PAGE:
Photoluminescent strips provide an alternative to electrically illuminated signs and pathway lights in some circumstances. While lumescent exit sigens are available, these do not meet Australian standards. One approach might be to combine the luminescent function with LEDs. The luminescent material used in these signs is also fluorescent. A UV LED will cause the luminescent material to glow brightly while the LED is on, as well as recharge the material so it will glow brightly when power is off. This might remove the need for complex battery backup power supplies for such signs. The LED would ensure that the luminescent material was fully charged. UV LEDs are relatively inexpensive and very efficient (most "white" LEDs are actually UV LEDs with a white phosphor coating to convert the UV to visible light).

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Monday, January 28, 2008

LINEARlight Flex LED Lighting

Roll of OSRAM LINEARlight Flex LED LightingOSRAM are offering flexible LEDs for commercial and home lighting, under the name "LINEARlight Flex". This consists of rolls of adhesive backed tape with LED lights every few cm. They have styles with the lights on the face of the tape or at the side and in colors as well as white. The have "CONNECTsystems" connectors and other accessories to power the lights and technical data available.

At present these systems seem to be design for accent lighting, not for general use. But as the cost of the LEDs goes down, and the price of electricity goes up, these could be sued for applications, such as offices and classrooms.

  1. LINEARlight Flex TopLED LM10A
  2. LINEARlight Flex SideLED LM11A
  3. CONNECTsystem for LINEARlight Flex LM2x-Flex
  4. Brochure: General lighting
  5. Brochure: Professional lighting
  6. OPTOTRONIC: Technical guide
  7. Application notes Corona-Effect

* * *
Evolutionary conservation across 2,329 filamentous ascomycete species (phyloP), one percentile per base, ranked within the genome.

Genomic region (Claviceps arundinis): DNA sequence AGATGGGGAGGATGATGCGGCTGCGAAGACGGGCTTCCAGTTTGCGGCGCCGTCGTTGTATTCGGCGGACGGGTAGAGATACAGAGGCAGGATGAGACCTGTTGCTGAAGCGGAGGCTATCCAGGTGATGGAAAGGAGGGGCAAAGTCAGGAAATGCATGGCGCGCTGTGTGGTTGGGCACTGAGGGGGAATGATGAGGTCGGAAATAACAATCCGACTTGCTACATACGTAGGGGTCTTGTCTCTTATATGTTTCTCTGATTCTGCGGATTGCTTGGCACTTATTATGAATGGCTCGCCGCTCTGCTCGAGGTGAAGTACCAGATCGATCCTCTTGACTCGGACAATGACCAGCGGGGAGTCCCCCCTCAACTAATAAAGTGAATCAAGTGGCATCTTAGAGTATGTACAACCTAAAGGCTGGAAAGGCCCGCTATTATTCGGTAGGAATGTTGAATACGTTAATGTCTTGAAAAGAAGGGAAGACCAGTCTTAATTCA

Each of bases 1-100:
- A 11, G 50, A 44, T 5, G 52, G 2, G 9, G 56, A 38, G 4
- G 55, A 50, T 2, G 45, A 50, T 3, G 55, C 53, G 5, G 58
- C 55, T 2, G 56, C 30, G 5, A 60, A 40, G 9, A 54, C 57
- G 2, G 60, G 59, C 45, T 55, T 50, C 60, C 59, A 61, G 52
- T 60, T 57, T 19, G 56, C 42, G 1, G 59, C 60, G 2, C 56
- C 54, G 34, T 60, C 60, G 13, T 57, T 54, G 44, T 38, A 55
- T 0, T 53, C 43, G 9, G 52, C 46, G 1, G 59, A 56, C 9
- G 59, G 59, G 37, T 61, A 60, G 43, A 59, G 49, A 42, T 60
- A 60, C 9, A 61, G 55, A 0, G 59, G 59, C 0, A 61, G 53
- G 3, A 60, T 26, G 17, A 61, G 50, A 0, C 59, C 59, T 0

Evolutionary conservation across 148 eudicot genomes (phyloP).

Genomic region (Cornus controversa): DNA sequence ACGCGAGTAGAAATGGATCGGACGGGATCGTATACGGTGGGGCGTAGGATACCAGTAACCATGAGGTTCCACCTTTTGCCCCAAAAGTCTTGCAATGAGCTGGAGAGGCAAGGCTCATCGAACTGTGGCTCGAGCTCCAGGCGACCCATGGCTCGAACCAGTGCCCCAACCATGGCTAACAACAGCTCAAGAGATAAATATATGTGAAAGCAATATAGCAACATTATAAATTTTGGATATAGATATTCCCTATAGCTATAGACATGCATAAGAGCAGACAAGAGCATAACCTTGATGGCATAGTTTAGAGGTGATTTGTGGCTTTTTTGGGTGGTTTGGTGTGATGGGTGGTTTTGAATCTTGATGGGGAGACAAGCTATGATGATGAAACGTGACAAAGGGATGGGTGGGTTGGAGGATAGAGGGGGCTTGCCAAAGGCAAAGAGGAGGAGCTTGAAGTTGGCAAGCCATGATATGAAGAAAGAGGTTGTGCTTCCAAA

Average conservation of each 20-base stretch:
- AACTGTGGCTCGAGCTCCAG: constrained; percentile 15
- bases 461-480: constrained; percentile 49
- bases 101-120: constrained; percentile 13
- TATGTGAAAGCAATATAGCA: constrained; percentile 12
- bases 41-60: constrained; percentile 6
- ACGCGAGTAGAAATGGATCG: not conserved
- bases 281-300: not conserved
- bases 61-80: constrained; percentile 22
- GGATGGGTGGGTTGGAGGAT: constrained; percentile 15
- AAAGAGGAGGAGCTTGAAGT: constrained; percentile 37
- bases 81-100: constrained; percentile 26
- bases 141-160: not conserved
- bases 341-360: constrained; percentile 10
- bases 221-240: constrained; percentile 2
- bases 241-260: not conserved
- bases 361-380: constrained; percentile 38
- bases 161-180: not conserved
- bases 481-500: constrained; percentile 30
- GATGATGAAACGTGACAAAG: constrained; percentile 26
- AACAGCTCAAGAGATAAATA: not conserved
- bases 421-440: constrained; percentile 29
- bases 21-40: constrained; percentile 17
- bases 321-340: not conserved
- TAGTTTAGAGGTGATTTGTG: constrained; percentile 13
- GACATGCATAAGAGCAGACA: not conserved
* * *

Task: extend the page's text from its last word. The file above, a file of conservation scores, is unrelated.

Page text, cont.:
Tuesday, January 22, 2008

Waterproof LED lights

IP67 LED ModuleRecently I came across LED lighting modules which are claimed to be water proof (rated to IP67). They come in strings of ten lights, each with three LEDs, sealed in resin. Each light is connected to the next with a short cable and these can be cut so they can be used separately, with each one working out at $2. The lights are bright enough for illuminating a stairway.

Endless possibilities - backlighting signs, strip lighting in stairwells & passageways, boats, garages etc. Supplied with 3 LEDs per module, 10 modules, with 500mm flying leads for termination. Each module is spaced at approximately 110mm between centres. Simply connect up a 12VDC 600mA supply and away you go.

Two types:
ZD-0490 10 x 3 LED Module White
ZD-0492 10 x 3 LED Module Blue

• IP67 rated
• Waterproof and submersible
• Resin sealed
• Adhesive backed for quick installation
• Brightness per LED:
• White: 1200 - 1500mcd
• Blue: 600 - 800mcd
• Dimensions:
• Each module: 47(L) x 17(W) x 6(H)mm
• Total length: Approx. 1m
• LED spacing: 15.6mm

From: IP67 LED Modules, Jaycar Electronics, 2007

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Thursday, January 03, 2008